The North European region covering Sweden, Finland and the Baltic states has developed into an area with certain common features as regards its underlying market, business and infrastructure. Sweden and Finland have developed a special role as gateways to the region and the surrounding areas, such as the other Nordic countries and Russia. Today the neighbours can be considered as two closely integrated markets supported by common history, traditions and common views on the political and social regimes.
The legal markets in Sweden and Finland are also similar: both are stable, localised and difficult to access. The markets have been dominated for decades by two or three major players with deep links to the domestic client base and well-developed networks for capturing international referrals. Lately, these markets have shown signs of consolidation, breaking up the local establishment and creating room for new players.
To some extent, these developments have been influenced by the ethical rules in force in the region, whereby a law firm can only represent one bidder in a so-called “controlled auction”, allowing for mid-sized local firms and foreign firms to build a strong market position in the footsteps of the few big firms. The lack of interest of the major international law firms towards the region has also set the scene for local development.
The relevant law firms active on the markets can be divided into different categories based on their chosen strategies.
Certain Nordic firms have chosen to capitalise on their size and geographical coverage by increasing the number of lawyers and keeping the ‘full service’ flag flying. There is no obvious link to traditional key financial parameters such as profit per equity partner (PEP) or profit margins, but instead the focus has been on increased turnover. Some of these firms are even showing a drop in the latest PEP figures. At best, these firms are growing with the market and are subject to certain inherent price pressures when expanding into new areas. A new element has been to combine the strong home market position with international expansion by establishing small ‘outlets’ in emerging markets, with an ambition to guide the key clients also in other than domestic work.
While these outlets cannot be full service, the main reason for their existence is to tighten the grip on the domestic clientele. Integrated market approachCertain firms have clearly recognised the consolidation of the underlying Swedish-Finnish business markets and established a presence on both markets with an ambition of becoming a leading player on the combined market. These firms operate as fully integrated both business and culture-wise.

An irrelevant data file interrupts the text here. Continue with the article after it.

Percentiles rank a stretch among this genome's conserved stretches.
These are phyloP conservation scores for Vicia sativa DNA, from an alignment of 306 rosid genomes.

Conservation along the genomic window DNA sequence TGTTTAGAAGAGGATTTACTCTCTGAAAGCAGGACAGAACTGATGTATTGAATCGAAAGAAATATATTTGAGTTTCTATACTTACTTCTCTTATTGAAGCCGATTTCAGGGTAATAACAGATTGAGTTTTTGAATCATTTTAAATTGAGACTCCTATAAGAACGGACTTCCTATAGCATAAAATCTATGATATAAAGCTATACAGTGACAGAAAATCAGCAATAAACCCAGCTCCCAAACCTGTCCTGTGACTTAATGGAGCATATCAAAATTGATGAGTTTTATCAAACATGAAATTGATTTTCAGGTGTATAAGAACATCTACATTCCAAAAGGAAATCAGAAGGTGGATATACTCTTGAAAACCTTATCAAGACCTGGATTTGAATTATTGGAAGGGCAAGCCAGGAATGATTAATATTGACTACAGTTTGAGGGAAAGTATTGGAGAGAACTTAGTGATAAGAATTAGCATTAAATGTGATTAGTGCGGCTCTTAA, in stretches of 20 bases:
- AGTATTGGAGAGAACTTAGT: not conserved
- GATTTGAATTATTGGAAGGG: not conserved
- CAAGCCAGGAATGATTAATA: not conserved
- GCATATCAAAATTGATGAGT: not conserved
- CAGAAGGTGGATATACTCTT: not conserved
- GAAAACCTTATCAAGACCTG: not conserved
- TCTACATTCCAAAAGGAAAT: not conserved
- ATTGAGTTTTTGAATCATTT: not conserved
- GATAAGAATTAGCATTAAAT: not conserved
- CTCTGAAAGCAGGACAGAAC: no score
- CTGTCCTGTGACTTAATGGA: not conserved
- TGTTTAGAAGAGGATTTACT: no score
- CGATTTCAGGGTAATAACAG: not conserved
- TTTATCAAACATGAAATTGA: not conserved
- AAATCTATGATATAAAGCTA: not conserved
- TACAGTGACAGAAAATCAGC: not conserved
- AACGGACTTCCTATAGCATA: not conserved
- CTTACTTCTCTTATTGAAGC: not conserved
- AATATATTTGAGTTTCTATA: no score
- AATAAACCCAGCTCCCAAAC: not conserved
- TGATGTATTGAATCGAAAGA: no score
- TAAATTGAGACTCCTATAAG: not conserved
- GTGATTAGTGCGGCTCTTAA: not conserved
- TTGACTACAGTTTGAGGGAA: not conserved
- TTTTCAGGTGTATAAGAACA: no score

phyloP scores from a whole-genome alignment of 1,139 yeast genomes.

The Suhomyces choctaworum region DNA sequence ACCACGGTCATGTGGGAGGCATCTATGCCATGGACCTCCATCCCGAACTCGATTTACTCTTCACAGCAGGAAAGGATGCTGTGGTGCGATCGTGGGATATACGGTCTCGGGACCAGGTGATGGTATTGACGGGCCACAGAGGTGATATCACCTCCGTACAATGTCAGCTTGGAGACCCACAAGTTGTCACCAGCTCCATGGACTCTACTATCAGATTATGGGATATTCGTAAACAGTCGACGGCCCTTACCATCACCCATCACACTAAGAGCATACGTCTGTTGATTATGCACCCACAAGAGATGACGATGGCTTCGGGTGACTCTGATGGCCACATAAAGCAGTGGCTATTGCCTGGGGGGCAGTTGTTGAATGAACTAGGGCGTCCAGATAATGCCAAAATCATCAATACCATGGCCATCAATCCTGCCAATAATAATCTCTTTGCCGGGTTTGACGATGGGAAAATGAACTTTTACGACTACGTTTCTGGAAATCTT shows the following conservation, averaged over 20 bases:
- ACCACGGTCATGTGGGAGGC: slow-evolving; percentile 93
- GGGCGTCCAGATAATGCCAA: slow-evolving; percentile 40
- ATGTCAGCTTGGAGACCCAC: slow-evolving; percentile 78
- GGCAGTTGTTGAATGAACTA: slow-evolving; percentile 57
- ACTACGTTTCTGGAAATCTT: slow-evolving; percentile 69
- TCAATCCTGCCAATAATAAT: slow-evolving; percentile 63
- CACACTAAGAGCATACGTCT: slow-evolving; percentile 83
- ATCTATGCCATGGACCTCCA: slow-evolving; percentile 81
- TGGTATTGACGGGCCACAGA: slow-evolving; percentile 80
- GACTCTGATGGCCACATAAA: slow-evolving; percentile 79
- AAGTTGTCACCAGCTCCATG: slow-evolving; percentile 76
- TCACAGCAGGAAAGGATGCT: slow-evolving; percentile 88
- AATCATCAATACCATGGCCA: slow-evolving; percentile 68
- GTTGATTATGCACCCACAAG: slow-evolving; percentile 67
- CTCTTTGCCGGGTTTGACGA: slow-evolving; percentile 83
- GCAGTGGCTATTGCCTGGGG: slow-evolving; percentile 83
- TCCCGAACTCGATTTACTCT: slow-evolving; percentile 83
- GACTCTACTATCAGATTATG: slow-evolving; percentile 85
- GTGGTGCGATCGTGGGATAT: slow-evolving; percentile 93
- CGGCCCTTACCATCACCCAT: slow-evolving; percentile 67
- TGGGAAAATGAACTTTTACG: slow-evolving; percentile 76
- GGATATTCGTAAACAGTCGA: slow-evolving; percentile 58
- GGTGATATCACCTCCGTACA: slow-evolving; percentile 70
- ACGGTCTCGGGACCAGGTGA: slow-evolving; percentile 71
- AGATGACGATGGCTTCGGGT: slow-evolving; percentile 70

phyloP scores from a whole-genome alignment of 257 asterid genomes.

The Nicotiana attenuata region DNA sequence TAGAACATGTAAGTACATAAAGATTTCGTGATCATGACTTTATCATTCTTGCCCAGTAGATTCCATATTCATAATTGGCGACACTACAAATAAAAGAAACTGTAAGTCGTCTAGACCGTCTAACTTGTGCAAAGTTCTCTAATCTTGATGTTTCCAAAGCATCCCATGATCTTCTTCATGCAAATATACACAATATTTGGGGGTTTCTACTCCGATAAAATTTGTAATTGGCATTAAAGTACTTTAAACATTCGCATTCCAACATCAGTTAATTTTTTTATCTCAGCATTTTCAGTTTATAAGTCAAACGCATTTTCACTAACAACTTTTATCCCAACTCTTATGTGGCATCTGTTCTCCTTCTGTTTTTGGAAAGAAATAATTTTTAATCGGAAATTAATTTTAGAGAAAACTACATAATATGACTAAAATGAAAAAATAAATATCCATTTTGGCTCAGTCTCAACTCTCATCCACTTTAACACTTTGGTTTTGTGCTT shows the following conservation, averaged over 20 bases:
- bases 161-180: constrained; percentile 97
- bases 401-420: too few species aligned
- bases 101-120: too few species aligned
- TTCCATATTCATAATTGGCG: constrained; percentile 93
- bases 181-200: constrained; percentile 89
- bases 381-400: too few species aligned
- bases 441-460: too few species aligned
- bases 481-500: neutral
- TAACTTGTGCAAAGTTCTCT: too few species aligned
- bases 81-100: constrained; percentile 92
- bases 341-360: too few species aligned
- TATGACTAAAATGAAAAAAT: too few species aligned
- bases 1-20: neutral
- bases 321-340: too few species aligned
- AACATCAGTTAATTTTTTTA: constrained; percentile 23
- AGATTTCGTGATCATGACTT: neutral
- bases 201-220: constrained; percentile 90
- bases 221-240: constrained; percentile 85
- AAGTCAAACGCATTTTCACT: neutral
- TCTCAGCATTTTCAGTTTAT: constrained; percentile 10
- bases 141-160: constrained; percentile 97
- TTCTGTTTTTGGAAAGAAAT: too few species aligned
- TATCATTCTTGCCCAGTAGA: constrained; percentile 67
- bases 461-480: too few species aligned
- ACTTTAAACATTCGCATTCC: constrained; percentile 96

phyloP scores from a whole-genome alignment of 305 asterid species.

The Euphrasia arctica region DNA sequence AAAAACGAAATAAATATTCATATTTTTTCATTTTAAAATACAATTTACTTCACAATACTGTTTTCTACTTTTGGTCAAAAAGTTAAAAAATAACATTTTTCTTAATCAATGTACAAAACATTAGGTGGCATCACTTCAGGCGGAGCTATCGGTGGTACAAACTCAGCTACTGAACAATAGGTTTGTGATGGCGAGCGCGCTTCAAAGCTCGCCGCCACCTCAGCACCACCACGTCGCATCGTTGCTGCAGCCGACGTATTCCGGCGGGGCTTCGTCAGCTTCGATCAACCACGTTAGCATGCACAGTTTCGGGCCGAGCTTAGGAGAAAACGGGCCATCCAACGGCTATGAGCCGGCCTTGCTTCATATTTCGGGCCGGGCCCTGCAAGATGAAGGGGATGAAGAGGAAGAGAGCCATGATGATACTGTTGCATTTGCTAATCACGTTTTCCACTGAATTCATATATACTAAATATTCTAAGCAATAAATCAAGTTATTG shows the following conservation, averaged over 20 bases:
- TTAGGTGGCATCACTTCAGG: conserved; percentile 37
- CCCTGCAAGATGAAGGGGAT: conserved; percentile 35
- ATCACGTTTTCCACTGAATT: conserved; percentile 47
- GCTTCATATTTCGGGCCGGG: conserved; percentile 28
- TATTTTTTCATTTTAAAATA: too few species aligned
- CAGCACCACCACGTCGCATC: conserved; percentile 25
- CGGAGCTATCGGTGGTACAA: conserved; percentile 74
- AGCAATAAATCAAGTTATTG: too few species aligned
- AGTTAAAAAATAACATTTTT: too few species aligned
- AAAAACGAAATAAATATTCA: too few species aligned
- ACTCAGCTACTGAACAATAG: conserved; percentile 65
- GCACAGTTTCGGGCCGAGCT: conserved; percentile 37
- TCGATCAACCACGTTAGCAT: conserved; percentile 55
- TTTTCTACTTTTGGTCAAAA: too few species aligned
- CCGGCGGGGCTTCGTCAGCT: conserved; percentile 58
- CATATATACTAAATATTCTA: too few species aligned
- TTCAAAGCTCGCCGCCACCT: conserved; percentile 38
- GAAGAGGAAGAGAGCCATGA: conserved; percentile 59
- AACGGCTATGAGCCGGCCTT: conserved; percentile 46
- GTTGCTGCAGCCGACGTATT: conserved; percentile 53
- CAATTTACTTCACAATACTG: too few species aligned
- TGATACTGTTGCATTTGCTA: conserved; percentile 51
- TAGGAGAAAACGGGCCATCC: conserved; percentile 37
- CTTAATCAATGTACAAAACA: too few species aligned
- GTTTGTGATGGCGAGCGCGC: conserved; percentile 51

As an additional element, law firms being able to position themselves as leading, with critical operations in both jurisdictions, are also attractive for referral work from London, Frankfurt and other major European-based international law firms. These firms have also recognised the need to nurse and keep the ‘strategic manoeuvre space’ by not growing beyond a natural and motivated size on the market.
Such firms, with financial parameters on par with major international firms, have a tendency to be focused on transactional work in the broad sense, while also offering services in other key competence areas such as international arbitration.
The market has also seen signs of emerging niche firms – small or medium-sized firms with a strategic focus on certain practice areas or a certain client base. These firms tend to choose a focus area other than transactions (which would require a bigger critical mass and heavy investments into HR, competence development and knowledge management to attract and retain lawyers and personnel).
Niche firms often emerge as either spin-offs from mid-sized transactional firms, where litigation and arbitration boutiques have been established, or form as a result of consolidation among smaller firms focusing on insurance and litigation, for example.
As the ‘global battle’ among the magic circle firms is being fought in Asia and other emerging markets, the top-tier international players do not seem keen to establish a local presence in Scandinavia. As a rule, the larger international firms present in the region have chosen to be there either for client-specific reasons or for individual reasons (such as having partners originating from the region).
Some smaller international players have also established a presence to add these jurisdictions to their network. The region as such has not been considered an emerging market where global growth is likely to take place within the foreseeable future.
Will there be a basis for further consolidation among law firms in the Nordic region? What from an outside point of view could make sense in terms of creating a strong presence in the whole of the region does not necessarily make sense when approaching the question from the perspective of local business. The links between the rest of the Nordic countries, compared with Sweden and Finland, are not as strong – with the businesses and industrial base significantly varying between the countries.
Ulf-Henrik Kull is a partner at Roschier in Finland